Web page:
Netflix has successfully turned a fight over the poaching of two entertainment executives into an ambitious challenge to Hollywood’s longstanding practice of using fixed-term employment contracts. On Friday, a California appeals court affirmed a trial judge’s decision to allow the streaming giant to move forward on counterclaims against 20th Century Fox Film Corporation.
The dispute emanates from the defections of Tara Flynn, a former development executive at Fox 21 TV Studios who left for Netflix in Sept. 2016, and Marcos Waltenberg, a former Fox film marketing exec who joined Netflix earlier that year.
Fox sued Netflix alleging a “brazen campaign to unlawfully target, recruit, and poach valuable Fox executives by illegally inducing them to break their employment contracts with Fox to work at Netflix.”
Netflix responded with a countersuit alleging those deals were unenforceable. According to the streaming giant, Fox was bullying employees into “take-it-or-leave-it” deals that amounted to “involuntary servitude” and was “facilitating and enforcing a system that restrains employee mobility, depresses compensation levels, and creates unlawful barriers to entry for Netflix and others competing in the film and television production business in violation of California Business and Professions Code Section 16600.”
Fox and Netflix have become real competitors in the past few years. So much so that in the wake of Netflix’s emerging dominance in producing its own shows and distributing them to a growing base of subscribers, Rupert Murdoch recently came to the conclusion that he’d exit the production space. His company is now prepared to sell its studio assets (including 20th Century Film) to Disney, which plans its own big subscriber video-on-demand service. Whatever the ambitions, executive talent will remain important in the coming decades, and this case has the potential of upending fix-term deals across industries and impact tens of thousands of workers in California — and possibly beyond.
Hoping to avoid this outcome, Fox retained Daniel Petrocelli, the same litigator who recently won the big antitrust trial over the merger between AT&T and Time Warner. And Fox looked to stop Netflix’s counterclaims with an anti-SLAPP motion, which permits trial courts to strike at an early stage of the litigation any meritless claims that arise from an opposing party’s protected speech or petitioning activity.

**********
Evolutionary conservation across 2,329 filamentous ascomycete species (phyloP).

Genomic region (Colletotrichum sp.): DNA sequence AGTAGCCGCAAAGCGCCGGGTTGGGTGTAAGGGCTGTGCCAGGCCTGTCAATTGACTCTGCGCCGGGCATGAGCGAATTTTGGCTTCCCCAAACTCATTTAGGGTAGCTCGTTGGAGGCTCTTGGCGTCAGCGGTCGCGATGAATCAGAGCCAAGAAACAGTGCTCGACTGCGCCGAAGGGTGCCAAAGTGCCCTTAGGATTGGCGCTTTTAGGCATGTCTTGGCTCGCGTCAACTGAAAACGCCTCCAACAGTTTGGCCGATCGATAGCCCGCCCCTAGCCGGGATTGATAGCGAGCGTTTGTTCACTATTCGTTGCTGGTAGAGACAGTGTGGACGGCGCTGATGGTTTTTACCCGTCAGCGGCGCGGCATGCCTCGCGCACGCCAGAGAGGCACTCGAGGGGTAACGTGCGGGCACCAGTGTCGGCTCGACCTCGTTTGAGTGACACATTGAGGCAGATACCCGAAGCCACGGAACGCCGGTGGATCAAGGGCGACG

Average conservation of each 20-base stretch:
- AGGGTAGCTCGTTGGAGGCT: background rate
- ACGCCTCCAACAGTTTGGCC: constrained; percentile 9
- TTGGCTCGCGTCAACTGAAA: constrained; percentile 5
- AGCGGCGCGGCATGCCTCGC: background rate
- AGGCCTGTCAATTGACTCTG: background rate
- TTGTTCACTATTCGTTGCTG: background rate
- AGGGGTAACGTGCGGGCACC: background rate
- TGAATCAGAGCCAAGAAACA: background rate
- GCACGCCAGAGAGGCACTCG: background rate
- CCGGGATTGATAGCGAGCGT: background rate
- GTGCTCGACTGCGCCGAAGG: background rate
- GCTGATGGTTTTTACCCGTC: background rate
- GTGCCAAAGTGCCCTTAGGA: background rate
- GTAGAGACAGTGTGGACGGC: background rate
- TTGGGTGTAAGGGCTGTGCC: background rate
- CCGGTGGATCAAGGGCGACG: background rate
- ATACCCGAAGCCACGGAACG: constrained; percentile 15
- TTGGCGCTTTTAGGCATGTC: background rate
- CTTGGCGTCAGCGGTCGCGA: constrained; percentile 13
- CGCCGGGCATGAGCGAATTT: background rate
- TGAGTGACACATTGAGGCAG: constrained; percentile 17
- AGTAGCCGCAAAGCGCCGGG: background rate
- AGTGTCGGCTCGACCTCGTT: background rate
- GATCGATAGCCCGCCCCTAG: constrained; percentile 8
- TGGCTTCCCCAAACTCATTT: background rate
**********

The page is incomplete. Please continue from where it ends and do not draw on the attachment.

Fox argued that its protected activity was the enforcement of its contracts, but the trial judge ruled that the basis of Netflix’s cross-complaint was the challenge to Fox’s employment practices.
Today, an appeals court agrees.
“In our independent judgment, Netflix’s cross-claims do not arise from Fox’s prelitigation communications or litigation activity,” writes California associate justice Lamar Baker. “Rather, Netflix’s claims are predicated on Fox’s business practices related to the fixed-term agreements. As alleged in the cross-complaint, those business practices consist of: (1) requiring certain employees to sign employment agreements that bind the employee to work at Fox for a specified number of years, allow Fox to unilaterally extend the term of the agreement, and purport to give Fox the right to obtain an injunction against the employee to prevent him or her from leaving Fox’s employ; and (2) selectively consenting to the termination of some, but not all, such agreements, depending in part on whether the employee seeking to depart intends to work for a competitor. Though the cross-complaint does contain allegations regarding prelitigation communications by Fox, those communications do not serve as a basis for Fox’s asserted liability and they are incidental to Netflix’s claims. Because we conclude Netflix’s claims do not arise from protected activity, we affirm the denial of the anti-SLAPP motion.”
Because the appeals court decided that Fox didn’t prevail on the first prong of SLAPP analysis — whether the claims arose from protected activity — the appellate justices didn’t bother with addressing whether Netflix had a likelihood of prevailing on its cross-claims. Thus, as the case moves forward at the trial court, there’s no guidance from Baker about the merits of Netflix’s core argument about the illegality of fixed-term employment agreements.
Fox could attempt to get the California Supreme Court interested in making a further review of its unsuccessful argument that enforcement of contracts is really synonymous with protected litigation activity. Meanwhile, the two sides have been engaged in discovery with each other for the past half year — producing documents and taking depositions — with summary adjudication motions potentially coming sometime in the next year.
Netflix is being represented by a team at Orrick Herrington & Sutcliffe.
“We appreciate the court’s careful consideration of the arguments and are pleased to see that the decision fully supports Netflix,” a Netflix spokesperson said in a statement to The Hollywood Reporter of the decision. “Fox has prevented Netflix from litigating its challenge to Fox’s illegal employment practices, and this decision puts an end to that delay. This is an important case and we are encouraged that it now can move forward.”
In Fox’s statement to THR about Friday’s ruling, a spokesperson said, “As the Court of Appeal’s opinion expressly acknowledges, today’s ruling has no bearing on the merits of Fox’s claim that Netflix has illegally solicited and induced employees to break their fixed-term employment contracts. As Netflix has reluctantly admitted during this litigation, fixed-term employment contracts are enshrined in the California Labor Code, and Fox looks forward to vindicating its position in Court.”